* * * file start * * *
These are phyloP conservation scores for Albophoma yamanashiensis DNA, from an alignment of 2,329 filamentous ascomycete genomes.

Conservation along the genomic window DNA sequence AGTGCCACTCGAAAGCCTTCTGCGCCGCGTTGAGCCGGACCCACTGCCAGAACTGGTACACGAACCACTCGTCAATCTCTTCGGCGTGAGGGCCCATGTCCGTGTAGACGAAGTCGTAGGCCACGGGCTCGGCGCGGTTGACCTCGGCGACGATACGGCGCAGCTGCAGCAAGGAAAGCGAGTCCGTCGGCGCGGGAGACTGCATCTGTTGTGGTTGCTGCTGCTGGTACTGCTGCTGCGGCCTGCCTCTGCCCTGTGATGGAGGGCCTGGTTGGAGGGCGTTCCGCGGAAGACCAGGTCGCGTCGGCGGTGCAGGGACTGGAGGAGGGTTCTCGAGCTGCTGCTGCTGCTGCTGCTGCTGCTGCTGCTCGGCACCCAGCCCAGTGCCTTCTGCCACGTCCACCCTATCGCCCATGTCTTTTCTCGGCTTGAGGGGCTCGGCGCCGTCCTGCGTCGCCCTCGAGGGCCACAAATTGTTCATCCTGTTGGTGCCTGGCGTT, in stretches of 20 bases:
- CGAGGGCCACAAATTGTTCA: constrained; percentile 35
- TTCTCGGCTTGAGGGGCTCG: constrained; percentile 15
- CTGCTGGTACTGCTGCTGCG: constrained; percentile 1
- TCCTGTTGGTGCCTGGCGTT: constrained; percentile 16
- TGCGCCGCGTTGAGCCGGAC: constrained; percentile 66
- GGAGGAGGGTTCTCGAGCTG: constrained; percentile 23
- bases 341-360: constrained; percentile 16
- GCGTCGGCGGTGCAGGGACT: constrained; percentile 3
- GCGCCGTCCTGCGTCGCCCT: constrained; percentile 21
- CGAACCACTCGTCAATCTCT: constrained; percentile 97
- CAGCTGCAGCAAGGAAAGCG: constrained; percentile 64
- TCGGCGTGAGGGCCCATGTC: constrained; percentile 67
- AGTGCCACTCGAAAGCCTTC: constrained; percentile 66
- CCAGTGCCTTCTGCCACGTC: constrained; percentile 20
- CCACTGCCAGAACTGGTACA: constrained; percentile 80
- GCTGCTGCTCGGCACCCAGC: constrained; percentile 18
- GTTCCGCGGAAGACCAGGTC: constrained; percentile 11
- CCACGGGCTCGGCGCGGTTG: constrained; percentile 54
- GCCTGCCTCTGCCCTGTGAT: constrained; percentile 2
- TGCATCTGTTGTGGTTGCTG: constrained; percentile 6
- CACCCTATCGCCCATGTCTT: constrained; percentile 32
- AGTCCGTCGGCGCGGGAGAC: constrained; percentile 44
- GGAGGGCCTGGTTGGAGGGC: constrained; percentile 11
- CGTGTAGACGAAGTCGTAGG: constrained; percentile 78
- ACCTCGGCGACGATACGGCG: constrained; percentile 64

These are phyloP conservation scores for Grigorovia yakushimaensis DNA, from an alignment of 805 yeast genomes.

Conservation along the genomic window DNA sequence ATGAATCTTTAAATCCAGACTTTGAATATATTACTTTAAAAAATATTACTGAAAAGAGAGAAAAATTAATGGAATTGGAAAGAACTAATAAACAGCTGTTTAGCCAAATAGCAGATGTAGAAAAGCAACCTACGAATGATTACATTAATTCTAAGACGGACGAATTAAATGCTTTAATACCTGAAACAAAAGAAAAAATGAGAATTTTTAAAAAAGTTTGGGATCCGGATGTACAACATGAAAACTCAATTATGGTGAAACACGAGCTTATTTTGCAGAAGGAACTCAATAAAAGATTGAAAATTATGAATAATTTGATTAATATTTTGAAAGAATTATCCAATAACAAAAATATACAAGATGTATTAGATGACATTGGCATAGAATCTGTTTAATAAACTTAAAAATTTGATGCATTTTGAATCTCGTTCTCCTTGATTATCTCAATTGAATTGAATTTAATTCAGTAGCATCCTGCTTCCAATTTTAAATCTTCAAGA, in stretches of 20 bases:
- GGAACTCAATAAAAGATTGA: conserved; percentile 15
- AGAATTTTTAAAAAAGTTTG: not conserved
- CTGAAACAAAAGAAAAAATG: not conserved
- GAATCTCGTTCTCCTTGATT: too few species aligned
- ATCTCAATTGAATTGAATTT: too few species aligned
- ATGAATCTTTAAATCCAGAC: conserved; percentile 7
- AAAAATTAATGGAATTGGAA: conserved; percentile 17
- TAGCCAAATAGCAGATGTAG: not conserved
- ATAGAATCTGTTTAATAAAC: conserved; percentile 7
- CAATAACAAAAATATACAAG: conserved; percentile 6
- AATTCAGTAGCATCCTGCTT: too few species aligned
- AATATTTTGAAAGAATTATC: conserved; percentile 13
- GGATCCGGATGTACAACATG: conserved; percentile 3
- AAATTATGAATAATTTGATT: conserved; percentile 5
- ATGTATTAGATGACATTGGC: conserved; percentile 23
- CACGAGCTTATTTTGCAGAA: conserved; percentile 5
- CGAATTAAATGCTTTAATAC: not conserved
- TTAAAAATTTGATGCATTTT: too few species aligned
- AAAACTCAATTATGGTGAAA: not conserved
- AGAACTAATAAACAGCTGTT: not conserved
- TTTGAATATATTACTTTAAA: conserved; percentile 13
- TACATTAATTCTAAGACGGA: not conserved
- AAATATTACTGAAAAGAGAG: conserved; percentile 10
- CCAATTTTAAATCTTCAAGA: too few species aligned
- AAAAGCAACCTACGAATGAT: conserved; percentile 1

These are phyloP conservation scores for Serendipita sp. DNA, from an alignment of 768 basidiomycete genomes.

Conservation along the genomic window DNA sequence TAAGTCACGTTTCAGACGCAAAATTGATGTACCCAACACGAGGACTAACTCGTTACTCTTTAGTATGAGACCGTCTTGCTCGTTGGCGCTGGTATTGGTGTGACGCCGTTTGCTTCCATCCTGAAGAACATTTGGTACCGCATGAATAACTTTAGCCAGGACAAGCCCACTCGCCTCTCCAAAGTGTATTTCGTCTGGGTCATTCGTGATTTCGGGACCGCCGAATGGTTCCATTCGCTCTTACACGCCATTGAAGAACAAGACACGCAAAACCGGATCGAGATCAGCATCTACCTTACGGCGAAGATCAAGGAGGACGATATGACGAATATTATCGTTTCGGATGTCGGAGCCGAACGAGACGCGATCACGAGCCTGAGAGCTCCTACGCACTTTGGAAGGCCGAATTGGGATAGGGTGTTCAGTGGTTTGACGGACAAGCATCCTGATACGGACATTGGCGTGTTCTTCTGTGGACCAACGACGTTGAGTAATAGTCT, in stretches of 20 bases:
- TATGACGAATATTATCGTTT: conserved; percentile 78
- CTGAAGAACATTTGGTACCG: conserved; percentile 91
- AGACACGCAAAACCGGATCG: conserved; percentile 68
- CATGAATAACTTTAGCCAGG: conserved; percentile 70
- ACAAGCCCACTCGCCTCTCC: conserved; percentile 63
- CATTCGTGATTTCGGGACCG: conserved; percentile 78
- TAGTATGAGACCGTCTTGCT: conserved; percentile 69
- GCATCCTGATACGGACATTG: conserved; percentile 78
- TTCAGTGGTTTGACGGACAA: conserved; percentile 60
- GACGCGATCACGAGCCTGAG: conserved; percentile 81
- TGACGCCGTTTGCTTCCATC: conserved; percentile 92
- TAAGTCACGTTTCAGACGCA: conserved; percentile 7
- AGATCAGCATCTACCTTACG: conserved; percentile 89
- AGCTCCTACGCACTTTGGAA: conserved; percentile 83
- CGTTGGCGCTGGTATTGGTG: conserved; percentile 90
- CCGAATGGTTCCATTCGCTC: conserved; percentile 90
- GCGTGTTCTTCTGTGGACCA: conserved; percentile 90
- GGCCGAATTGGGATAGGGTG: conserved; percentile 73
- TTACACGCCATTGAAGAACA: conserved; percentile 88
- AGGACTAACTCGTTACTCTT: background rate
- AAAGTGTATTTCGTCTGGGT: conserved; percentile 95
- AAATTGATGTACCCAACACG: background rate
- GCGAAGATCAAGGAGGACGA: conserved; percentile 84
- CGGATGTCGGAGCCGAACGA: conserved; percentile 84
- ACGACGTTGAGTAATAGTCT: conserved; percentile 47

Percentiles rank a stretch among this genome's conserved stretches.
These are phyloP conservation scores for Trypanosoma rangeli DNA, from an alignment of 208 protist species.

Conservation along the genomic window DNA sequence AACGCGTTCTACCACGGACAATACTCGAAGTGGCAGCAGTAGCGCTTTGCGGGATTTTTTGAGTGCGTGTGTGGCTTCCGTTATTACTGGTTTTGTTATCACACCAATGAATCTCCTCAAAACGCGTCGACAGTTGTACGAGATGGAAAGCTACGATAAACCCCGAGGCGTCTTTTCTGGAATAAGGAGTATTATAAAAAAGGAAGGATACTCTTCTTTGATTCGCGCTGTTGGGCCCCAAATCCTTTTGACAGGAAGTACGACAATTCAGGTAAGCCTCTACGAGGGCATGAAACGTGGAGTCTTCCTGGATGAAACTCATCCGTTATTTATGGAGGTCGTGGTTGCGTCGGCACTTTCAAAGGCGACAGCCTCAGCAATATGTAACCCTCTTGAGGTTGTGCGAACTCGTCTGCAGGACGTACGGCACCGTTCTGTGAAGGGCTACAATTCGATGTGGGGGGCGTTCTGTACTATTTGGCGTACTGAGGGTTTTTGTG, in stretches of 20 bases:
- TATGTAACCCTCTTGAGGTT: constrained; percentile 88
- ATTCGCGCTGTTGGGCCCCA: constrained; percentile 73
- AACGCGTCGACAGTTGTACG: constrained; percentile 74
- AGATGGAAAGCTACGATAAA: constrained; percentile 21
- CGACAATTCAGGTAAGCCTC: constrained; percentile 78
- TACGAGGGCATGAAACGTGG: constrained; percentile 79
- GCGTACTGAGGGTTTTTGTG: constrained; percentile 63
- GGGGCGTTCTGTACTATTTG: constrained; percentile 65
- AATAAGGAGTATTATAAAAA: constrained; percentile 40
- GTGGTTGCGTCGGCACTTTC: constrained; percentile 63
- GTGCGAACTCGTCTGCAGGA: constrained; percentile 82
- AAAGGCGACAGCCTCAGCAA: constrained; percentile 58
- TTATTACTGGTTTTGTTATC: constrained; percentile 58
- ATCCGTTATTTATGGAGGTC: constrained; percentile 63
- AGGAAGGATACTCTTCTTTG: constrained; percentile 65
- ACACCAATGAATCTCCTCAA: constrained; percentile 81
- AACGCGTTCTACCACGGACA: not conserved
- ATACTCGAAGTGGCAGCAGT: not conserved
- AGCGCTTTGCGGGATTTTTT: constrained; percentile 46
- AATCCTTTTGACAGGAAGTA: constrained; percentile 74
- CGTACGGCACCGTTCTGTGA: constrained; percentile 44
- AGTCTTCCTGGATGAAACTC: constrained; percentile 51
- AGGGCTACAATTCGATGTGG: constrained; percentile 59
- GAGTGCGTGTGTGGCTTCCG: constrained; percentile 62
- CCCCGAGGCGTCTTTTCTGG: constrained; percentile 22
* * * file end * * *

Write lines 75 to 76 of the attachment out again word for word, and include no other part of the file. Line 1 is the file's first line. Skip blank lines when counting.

- TTACACGCCATTGAAGAACA: conserved; percentile 88
- AGGACTAACTCGTTACTCTT: background rate